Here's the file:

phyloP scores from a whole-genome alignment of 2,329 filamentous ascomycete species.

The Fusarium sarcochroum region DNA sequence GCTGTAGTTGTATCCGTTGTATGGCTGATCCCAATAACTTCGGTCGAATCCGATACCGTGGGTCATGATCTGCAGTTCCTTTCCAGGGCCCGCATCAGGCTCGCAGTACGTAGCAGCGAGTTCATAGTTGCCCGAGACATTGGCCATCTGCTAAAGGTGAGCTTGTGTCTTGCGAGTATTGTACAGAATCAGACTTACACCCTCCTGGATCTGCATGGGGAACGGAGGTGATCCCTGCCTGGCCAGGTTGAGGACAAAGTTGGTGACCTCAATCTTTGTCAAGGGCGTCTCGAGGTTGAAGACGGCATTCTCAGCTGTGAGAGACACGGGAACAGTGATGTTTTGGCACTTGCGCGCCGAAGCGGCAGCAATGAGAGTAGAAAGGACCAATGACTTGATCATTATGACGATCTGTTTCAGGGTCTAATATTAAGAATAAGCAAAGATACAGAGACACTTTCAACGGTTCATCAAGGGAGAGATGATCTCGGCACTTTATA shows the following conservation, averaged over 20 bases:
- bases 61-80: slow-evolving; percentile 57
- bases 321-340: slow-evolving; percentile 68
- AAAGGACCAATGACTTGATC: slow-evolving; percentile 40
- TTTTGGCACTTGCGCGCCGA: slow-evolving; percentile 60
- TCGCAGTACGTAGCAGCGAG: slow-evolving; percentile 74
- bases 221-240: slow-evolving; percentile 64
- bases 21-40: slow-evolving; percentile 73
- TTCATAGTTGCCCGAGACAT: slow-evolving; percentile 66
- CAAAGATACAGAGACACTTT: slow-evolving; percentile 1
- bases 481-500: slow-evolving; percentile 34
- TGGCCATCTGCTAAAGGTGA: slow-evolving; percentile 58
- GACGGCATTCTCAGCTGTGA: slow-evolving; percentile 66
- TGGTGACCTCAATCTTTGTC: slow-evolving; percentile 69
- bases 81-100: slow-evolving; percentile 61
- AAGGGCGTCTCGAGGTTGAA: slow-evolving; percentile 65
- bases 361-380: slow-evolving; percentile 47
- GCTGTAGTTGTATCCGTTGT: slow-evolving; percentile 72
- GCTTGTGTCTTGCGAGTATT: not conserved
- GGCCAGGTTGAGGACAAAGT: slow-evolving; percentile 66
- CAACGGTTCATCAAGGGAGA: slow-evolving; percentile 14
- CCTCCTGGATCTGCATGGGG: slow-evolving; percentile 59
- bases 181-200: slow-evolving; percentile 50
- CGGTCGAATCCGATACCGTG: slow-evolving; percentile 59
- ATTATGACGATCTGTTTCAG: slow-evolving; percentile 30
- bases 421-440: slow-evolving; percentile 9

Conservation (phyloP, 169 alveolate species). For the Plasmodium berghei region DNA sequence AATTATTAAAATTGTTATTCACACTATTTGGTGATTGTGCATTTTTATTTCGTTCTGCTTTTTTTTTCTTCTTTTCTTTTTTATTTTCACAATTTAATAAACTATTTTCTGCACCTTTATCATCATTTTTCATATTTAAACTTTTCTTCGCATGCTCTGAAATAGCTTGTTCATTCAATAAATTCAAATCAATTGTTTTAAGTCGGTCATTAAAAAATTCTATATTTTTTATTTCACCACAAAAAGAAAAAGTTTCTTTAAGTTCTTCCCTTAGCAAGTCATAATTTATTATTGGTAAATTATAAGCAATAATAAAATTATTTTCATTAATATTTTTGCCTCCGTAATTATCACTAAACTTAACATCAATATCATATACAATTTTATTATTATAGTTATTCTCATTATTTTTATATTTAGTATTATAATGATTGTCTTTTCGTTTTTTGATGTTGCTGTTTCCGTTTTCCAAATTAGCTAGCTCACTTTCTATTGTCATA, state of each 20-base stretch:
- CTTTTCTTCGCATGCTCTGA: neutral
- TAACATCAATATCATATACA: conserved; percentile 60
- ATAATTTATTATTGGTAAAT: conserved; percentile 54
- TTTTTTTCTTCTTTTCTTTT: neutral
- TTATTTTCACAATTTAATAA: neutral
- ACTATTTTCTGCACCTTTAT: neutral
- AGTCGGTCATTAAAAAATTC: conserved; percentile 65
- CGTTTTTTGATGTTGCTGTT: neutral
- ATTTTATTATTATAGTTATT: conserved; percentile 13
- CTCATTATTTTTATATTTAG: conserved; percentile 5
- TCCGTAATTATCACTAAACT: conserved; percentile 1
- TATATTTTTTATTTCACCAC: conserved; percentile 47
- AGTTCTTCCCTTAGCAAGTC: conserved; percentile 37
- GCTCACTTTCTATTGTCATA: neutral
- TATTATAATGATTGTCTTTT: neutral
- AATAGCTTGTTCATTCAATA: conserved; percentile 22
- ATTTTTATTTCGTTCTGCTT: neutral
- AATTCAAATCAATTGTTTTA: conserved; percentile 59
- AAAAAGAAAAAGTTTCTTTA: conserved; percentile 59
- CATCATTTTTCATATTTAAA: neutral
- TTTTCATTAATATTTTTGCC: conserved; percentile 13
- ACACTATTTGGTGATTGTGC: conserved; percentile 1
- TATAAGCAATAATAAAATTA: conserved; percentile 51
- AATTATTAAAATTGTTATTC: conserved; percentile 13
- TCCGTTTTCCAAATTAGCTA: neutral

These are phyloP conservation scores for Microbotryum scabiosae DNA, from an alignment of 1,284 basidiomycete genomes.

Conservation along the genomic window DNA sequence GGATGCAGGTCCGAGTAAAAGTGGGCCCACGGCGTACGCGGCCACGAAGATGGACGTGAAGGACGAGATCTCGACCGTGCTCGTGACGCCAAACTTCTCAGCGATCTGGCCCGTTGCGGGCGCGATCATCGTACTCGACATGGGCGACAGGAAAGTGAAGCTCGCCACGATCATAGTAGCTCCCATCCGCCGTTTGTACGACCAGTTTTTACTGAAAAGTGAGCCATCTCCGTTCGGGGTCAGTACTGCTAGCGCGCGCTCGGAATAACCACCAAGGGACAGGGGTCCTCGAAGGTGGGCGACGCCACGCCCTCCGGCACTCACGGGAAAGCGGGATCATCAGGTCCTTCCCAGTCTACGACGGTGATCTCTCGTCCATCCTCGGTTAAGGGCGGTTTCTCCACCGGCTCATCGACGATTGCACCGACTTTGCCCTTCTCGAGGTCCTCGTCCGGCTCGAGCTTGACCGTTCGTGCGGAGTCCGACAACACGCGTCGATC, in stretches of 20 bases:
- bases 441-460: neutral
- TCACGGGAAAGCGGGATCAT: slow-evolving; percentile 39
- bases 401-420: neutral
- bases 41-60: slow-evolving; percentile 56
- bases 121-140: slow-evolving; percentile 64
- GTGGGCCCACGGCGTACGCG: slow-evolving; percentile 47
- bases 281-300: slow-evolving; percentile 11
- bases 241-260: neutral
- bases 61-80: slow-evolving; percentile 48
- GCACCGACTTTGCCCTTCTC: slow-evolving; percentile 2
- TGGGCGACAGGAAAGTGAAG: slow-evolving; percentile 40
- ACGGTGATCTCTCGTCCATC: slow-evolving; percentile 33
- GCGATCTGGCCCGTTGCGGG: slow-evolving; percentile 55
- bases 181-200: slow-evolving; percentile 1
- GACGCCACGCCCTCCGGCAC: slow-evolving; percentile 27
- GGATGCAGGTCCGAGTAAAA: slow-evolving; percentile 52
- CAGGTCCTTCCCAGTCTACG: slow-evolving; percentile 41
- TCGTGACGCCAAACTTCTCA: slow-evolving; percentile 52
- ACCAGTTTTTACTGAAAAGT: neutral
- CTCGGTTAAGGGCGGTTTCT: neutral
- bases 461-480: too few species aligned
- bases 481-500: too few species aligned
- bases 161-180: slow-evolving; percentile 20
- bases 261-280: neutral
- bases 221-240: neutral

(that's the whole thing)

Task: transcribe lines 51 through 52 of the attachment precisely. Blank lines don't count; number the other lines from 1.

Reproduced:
- TATAAGCAATAATAAAATTA: conserved; percentile 51
- AATTATTAAAATTGTTATTC: conserved; percentile 13